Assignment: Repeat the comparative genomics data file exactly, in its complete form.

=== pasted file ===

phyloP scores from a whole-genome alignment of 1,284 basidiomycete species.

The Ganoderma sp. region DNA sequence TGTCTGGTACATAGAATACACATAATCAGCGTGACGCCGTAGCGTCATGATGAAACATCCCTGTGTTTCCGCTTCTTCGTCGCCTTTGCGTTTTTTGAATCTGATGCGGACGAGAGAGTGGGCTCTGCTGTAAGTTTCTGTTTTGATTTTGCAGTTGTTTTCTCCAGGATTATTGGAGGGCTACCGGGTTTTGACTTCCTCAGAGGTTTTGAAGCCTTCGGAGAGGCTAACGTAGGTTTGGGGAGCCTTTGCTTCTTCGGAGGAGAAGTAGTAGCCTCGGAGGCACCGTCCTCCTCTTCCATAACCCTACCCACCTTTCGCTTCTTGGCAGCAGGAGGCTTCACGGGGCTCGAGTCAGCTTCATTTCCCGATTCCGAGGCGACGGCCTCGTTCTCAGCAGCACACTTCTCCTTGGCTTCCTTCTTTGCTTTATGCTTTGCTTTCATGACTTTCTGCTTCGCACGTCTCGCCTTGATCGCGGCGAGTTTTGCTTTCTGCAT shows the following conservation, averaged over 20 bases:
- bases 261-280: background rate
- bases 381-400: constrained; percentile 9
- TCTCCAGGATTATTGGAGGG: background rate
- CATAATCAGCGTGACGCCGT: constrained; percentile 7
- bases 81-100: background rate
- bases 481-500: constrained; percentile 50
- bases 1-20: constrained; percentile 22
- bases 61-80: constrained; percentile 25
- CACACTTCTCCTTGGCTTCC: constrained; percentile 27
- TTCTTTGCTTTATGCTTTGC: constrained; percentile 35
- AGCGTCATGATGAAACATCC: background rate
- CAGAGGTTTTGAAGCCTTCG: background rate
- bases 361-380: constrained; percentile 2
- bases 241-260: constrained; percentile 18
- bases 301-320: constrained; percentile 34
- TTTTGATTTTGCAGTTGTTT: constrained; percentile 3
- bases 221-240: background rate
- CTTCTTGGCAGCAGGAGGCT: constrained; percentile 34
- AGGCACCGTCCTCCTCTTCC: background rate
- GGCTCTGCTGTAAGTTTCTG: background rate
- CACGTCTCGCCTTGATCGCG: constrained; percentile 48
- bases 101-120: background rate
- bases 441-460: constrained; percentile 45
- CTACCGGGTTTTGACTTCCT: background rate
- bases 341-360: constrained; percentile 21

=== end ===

phyloP scores from a whole-genome alignment of 1,284 basidiomycete species.

The Ganoderma sp. region DNA sequence TGTCTGGTACATAGAATACACATAATCAGCGTGACGCCGTAGCGTCATGATGAAACATCCCTGTGTTTCCGCTTCTTCGTCGCCTTTGCGTTTTTTGAATCTGATGCGGACGAGAGAGTGGGCTCTGCTGTAAGTTTCTGTTTTGATTTTGCAGTTGTTTTCTCCAGGATTATTGGAGGGCTACCGGGTTTTGACTTCCTCAGAGGTTTTGAAGCCTTCGGAGAGGCTAACGTAGGTTTGGGGAGCCTTTGCTTCTTCGGAGGAGAAGTAGTAGCCTCGGAGGCACCGTCCTCCTCTTCCATAACCCTACCCACCTTTCGCTTCTTGGCAGCAGGAGGCTTCACGGGGCTCGAGTCAGCTTCATTTCCCGATTCCGAGGCGACGGCCTCGTTCTCAGCAGCACACTTCTCCTTGGCTTCCTTCTTTGCTTTATGCTTTGCTTTCATGACTTTCTGCTTCGCACGTCTCGCCTTGATCGCGGCGAGTTTTGCTTTCTGCAT shows the following conservation, averaged over 20 bases:
- bases 261-280: background rate
- bases 381-400: constrained; percentile 9
- TCTCCAGGATTATTGGAGGG: background rate
- CATAATCAGCGTGACGCCGT: constrained; percentile 7
- bases 81-100: background rate
- bases 481-500: constrained; percentile 50
- bases 1-20: constrained; percentile 22
- bases 61-80: constrained; percentile 25
- CACACTTCTCCTTGGCTTCC: constrained; percentile 27
- TTCTTTGCTTTATGCTTTGC: constrained; percentile 35
- AGCGTCATGATGAAACATCC: background rate
- CAGAGGTTTTGAAGCCTTCG: background rate
- bases 361-380: constrained; percentile 2
- bases 241-260: constrained; percentile 18
- bases 301-320: constrained; percentile 34
- TTTTGATTTTGCAGTTGTTT: constrained; percentile 3
- bases 221-240: background rate
- CTTCTTGGCAGCAGGAGGCT: constrained; percentile 34
- AGGCACCGTCCTCCTCTTCC: background rate
- GGCTCTGCTGTAAGTTTCTG: background rate
- CACGTCTCGCCTTGATCGCG: constrained; percentile 48
- bases 101-120: background rate
- bases 441-460: constrained; percentile 45
- CTACCGGGTTTTGACTTCCT: background rate
- bases 341-360: constrained; percentile 21